In this post, Greg O’Meara examines the US policy toward European security and defence integration. He argues that this integration, and calls for ‘European strategic autonomy,’ are better understood as a response to American demands for greater European contributions to international security rather than intractable fractures in the Atlantic Alliance.
In the lead up to the US election last November, the debate over European strategic autonomy flared up once again, as prominent European leaders voiced their views on what a change in power in Washington would mean for the European Union. In an opinion piece in Politico, German Defence Minister Annegret Kramp-Kannebauer trampled on Europeanist pretensions declaring that, “[i]llusions of European strategic autonomy must come to an end: Europeans will not be able to replace America’s crucial role as a security provider.” French President Emmanuel Macron, was quick to retort that this was not the position of German Chancellor Angela Merkel and affirmed that “on the contrary, the changeover of Administration in America is an opportunity… to continue to build our independence for ourselves, as the United States does for itself”.
This is in fact a fairly facile debate and both references to the US were likely intended more for domestic consumption than as statements of coherent strategic thinking. Notwithstanding some nuances, both Kramp-Kannebauer and Macron were broadly arguing for the same policy in their statements: increasing Europe’s capacity in the realm of defence to take on greater responsibility for security in its neighbourhood. Most tiringly of all, the entire brouhaha could have been avoided with a glance at the history of European defence integration. In particular, the account of the abortive 1954 European Defence Community (EDC) illustrates that European defence integration is better viewed as a response to US demands for a greater European contribution to international security than as a fracture in the transatlantic alliance.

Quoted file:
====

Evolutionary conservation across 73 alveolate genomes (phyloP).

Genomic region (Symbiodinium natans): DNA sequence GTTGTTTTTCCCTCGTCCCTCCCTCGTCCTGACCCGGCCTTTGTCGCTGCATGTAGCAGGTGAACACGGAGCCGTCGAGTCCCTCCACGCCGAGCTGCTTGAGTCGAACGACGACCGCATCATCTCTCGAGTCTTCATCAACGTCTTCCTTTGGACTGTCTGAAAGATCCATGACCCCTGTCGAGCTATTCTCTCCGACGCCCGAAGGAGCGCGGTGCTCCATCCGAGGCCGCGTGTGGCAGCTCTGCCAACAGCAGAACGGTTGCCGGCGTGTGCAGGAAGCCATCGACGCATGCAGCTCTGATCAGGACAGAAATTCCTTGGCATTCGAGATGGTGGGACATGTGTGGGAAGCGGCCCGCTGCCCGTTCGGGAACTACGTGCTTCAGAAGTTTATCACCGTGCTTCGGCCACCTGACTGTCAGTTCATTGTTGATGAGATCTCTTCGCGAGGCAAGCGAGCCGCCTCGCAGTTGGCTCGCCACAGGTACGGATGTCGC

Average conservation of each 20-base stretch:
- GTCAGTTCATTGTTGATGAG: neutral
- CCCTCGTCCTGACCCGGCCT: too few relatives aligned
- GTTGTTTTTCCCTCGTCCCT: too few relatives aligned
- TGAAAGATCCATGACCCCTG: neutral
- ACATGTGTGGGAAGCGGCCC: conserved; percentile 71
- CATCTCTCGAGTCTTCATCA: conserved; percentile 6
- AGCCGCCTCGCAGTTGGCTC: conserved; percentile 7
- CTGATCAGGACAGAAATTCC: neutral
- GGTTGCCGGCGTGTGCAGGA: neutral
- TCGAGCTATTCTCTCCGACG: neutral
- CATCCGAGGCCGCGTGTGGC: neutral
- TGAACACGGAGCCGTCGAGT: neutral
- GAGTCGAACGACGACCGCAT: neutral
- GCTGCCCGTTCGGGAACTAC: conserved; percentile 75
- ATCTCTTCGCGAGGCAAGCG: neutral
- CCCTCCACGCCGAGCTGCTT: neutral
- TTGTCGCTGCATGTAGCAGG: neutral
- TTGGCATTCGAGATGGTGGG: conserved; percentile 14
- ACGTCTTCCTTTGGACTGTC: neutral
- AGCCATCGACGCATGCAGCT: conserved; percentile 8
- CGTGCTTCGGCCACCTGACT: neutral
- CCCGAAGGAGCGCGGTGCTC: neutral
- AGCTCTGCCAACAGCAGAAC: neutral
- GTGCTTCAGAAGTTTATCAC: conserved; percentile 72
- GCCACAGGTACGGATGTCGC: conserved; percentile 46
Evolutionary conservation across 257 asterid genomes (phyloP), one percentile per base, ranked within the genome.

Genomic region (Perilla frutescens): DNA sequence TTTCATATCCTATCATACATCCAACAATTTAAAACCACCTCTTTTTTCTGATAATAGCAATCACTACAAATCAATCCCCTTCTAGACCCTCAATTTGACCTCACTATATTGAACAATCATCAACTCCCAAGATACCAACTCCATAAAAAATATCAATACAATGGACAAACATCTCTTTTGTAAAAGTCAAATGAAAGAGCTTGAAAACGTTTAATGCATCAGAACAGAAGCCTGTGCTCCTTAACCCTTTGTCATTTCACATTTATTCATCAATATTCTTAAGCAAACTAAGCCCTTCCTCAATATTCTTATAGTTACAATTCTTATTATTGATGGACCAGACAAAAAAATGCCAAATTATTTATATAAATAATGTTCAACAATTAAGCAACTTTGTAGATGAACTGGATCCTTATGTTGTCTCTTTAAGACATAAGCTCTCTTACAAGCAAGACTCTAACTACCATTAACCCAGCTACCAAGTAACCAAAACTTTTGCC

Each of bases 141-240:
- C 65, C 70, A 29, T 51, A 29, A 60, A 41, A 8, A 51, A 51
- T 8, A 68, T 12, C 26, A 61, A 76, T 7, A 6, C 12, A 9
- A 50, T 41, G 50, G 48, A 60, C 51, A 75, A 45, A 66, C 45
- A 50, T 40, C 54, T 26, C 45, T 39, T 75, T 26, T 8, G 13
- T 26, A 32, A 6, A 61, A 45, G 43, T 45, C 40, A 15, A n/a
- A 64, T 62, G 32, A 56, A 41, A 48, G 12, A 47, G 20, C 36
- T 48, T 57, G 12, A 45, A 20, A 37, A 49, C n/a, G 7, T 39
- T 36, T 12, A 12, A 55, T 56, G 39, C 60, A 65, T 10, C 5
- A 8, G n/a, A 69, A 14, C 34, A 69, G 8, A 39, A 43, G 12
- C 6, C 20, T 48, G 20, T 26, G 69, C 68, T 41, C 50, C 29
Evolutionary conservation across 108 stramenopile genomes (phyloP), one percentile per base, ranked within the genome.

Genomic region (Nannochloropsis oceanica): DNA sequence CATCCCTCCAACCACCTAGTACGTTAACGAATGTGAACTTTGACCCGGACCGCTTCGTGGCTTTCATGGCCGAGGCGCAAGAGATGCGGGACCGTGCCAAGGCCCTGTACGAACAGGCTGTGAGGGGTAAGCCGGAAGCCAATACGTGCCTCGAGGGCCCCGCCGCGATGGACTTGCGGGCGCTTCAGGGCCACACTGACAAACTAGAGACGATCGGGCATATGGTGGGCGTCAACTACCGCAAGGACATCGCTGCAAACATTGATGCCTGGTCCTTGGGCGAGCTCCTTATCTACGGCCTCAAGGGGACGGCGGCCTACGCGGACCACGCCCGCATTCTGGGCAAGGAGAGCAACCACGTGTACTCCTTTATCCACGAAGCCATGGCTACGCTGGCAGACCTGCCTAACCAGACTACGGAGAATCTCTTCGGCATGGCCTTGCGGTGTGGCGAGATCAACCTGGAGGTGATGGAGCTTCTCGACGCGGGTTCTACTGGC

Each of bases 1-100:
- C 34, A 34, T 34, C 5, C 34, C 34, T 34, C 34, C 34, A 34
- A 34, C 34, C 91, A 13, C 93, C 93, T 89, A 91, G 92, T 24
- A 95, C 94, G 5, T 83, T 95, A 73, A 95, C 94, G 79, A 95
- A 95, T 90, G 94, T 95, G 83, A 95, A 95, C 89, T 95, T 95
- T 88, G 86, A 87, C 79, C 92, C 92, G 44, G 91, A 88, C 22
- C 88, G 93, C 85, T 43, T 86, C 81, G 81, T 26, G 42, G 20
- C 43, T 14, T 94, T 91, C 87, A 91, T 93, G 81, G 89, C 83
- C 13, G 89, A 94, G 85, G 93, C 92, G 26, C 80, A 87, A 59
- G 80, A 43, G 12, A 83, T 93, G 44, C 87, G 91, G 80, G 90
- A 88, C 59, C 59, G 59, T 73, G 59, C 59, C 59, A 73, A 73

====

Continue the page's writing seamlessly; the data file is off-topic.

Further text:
The impetus for the EDC was born of the US demand for West Germany to rearm and contribute to the defence of Western Europe from the USSR. In the late 1940s, as the Cold War intensified, the US and USSR emerged as antagonistic superpowers with military forces spread across the globe. In Washington, this new order gave rise to the strategy of containment, first laid out in the Truman doctrine, which aimed to prevent the spread of communism by confronting communist regimes across the globe. Before long, however, the measure of the commitment they had made began to dawn on American policymakers. Containment implied the forward defence of Europe and Asia by US troops from the Soviets, who now possessed the atomic bomb. Even for America at the height of its powers, this was a daunting undertaking.
It was events in Asia that truly brought this realisation home for Washington. The fall of China to communism sparked the fear of a “domino effect”, which then reached fever pitch when the Communist regime in the north of the partitioned Korean peninsula swept south invading its southern, US-allied counterpart. American military planners asked themselves how they could expect to simultaneously guarantee the security of Western Europe and Eastern Asia from Communist expansion. The USSR had 45 divisions (to NATO’s 14) lined up along the newly christened “Iron Curtain”, apparently ready to overrun Western Europe at a moment’s notice. It seemed as though a Soviet invasion of the Western bloc was imminent.